It is in that light that John’s comments about there being “much grass in the place” could have more significance than we might normally give them. Not only did the feeding of the five thousand occur in “green pastures,” but it also occurred by the “still waters” of the Sea of Galilee (v. 1). We know this because, according to verse 18, it was not until evening that the sea “became rough” by “a strong wind.”
John, therefore, could very well be implying that Jesus is the Shepherd of Psalm 23. He makes His people lie down in green pastures; He leads them beside the still waters; He restores their souls. And He does all this in such a way that His people shall never be in want. Isn’t that the real point of the feeding of the five thousand? Jesus is the great Shepherd of the sheep. He provides for the needs of His people, and He does so in great abundance. In the words of the Apostle Paul, Jesus does “far more abundantly than all that we ask or think” (Eph. 3:20). Our inadequacies and deficiencies are not limitations for Him. Five loaves of bread and two fish are more than enough for Him to feed five thousand men plus women and children. Jesus fed them all and even produced twelve baskets full left over.
But there may well be something more here. Matthew, Mark, and John all follow the account of the feeding of the five thousand with the account of Jesus’ walking on the water. In each of these Gospels, we are told that the disciples set out to cross the Sea of Galilee by themselves at night and were struggling mightily against the wind and the waves. Matthew says that the disciples’ boat was being “beaten by the waves” (Matt. 14:24). The word that is translated “beaten” here is actually translated “tormented” every other time it is used in the New Testament. In Matthew 8:29, it is used to describe the kind of tormenting that demons will endure at the last day. In Revelation 9:5, the word describes such incredible pain and agony that people will long for death just to put them out of their misery. The point is that the word seems to suggest that the disciples were facing more than just a few small waves. Likely they were fighting for their lives in a fierce storm on the Sea of Galilee.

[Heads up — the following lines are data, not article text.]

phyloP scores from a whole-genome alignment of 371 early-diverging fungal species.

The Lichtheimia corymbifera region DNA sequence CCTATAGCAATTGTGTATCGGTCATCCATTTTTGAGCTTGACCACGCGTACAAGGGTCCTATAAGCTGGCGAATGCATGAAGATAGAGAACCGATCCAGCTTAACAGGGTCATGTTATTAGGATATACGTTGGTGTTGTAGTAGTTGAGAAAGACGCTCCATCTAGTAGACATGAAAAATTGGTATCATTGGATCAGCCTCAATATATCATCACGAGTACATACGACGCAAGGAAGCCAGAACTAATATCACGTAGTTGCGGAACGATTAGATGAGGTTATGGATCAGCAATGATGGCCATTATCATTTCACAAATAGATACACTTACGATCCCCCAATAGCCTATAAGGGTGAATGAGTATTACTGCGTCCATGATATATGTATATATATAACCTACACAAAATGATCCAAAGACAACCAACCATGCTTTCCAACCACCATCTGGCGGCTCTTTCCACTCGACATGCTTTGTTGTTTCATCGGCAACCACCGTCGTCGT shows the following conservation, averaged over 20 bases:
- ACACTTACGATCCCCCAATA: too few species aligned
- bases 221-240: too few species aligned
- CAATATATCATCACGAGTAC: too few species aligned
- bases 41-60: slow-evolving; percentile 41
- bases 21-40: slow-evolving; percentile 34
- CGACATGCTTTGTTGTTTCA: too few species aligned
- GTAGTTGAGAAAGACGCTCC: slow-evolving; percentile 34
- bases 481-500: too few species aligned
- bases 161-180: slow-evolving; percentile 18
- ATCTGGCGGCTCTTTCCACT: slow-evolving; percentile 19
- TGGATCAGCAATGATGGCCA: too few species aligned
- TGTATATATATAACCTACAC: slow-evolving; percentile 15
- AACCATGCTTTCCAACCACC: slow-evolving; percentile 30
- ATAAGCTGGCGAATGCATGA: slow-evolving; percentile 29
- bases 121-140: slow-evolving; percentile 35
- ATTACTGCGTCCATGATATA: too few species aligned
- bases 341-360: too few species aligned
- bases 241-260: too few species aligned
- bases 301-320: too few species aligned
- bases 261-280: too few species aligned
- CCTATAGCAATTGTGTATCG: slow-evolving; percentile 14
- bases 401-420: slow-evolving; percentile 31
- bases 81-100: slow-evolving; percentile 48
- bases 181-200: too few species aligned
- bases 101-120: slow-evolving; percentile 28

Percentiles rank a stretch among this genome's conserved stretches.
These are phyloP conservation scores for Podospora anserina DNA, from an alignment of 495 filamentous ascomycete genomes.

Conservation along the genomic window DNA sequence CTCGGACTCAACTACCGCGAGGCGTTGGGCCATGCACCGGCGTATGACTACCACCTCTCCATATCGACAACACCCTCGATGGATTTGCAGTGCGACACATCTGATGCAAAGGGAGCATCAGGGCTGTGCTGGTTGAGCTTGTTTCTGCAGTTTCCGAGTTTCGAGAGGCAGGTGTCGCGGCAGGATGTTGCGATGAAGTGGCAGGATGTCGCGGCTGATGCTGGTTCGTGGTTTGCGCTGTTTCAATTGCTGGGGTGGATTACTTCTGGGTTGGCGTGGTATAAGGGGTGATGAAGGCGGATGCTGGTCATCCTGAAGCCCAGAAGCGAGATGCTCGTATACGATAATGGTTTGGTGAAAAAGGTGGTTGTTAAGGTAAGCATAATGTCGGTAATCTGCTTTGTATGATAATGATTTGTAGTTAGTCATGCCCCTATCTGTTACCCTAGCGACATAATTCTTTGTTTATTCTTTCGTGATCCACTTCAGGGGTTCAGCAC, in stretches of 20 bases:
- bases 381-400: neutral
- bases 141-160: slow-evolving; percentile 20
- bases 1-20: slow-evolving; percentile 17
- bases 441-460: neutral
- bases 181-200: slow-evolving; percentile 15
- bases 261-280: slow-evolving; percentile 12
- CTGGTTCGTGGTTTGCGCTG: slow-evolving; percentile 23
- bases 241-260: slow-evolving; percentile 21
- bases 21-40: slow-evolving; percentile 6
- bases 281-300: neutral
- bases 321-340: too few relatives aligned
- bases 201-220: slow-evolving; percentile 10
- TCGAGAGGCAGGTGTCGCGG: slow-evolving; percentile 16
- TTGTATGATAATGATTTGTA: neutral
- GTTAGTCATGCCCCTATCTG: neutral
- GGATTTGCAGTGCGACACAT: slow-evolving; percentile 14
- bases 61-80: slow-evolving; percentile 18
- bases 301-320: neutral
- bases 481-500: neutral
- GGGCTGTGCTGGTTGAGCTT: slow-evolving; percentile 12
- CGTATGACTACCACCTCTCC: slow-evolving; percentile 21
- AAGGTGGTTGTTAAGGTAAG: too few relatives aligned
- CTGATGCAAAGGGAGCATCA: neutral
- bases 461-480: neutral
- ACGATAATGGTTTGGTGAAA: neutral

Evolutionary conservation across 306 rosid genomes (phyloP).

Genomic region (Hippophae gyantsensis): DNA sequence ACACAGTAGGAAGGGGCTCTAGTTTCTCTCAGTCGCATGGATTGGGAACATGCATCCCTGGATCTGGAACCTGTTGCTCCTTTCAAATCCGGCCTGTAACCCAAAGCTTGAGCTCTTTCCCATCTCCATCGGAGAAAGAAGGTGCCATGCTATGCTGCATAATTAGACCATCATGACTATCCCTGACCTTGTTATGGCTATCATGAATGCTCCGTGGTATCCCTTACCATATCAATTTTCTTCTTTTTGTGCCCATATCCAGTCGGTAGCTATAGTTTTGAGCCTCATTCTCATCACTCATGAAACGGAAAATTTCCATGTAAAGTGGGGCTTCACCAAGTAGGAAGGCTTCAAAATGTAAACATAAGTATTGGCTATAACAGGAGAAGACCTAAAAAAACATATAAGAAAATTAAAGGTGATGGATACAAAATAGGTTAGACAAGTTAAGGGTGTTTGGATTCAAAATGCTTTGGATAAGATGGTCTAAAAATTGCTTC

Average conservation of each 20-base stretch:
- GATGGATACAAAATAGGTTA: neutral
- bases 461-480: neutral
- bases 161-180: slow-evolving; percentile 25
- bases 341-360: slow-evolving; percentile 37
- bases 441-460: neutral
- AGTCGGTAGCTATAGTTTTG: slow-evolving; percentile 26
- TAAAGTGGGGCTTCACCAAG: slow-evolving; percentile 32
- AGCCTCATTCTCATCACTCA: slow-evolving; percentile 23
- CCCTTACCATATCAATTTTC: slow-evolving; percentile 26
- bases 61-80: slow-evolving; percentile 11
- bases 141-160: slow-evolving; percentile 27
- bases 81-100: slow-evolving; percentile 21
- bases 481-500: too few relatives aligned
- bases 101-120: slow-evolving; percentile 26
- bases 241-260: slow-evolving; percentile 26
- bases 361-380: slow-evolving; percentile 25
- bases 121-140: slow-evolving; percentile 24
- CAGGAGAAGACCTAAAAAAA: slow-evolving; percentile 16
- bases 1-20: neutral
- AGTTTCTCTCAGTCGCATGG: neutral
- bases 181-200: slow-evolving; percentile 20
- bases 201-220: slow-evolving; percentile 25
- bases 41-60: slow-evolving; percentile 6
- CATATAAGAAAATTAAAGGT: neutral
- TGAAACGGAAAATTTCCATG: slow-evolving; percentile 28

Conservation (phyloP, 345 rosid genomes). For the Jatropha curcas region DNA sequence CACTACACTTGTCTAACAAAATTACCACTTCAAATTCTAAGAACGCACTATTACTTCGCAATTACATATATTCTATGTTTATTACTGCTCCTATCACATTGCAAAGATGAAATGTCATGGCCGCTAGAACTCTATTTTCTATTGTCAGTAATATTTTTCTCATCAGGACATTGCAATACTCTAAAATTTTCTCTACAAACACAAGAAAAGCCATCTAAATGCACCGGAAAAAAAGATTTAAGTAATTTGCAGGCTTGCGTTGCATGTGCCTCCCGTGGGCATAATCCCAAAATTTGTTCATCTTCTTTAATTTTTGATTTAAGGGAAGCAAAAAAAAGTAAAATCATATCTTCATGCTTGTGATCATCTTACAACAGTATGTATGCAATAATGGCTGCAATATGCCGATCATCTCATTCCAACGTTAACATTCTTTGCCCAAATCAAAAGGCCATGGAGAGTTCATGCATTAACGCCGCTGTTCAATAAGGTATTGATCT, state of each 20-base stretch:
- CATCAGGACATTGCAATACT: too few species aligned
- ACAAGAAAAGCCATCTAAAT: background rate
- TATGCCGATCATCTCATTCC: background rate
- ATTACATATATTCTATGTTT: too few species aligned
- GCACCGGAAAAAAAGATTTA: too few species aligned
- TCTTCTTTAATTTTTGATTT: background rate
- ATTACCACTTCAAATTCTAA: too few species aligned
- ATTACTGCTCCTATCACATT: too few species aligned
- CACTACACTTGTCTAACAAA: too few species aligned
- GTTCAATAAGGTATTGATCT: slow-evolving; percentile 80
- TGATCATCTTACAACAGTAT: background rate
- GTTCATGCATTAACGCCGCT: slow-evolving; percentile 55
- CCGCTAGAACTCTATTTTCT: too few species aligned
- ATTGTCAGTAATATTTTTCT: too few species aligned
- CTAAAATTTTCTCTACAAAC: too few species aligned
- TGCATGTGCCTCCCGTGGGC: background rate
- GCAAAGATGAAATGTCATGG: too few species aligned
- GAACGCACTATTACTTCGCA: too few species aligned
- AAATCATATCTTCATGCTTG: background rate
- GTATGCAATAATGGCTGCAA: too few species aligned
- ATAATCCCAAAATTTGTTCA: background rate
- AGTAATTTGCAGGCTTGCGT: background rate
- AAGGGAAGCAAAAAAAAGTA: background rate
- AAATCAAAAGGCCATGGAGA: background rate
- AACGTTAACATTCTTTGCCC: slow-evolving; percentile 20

This is especially interesting when we remember that the Sea of Galilee is approximately seven hundred feet below sea level and is surrounded by mountains on every side—a sea inside a valley. The disciples were, therefore, in the midst of the valley with mountains all around them; they were in the dark; they were exhausted after hours of being tormented by what was apparently a fierce storm. And Jesus came walking to them on the water. The Shepherd of Psalm 23 came to them walking through the valley of the shadow of death, as it were, and He reminded them that they needed not fear any evil (John 6:20) because He was with them.
The picture is an encouraging one, to be sure. Jesus is the Shepherd of Psalm 23. He provides for His people in ways that are abundantly more than all we can ask or even think. He does so even despite our inadequacies and deficiencies. And He comes to us in the valley of the shadow of death in the midst of our exhaustion and pain, and He reminds us that even in those times, we need fear no evil because He is with us and will protect and comfort us. It is no wonder that we are told that the disciples “were glad to take [Jesus] into the boat” with them (v. 21). The question we should be asking ourselves is, Are we?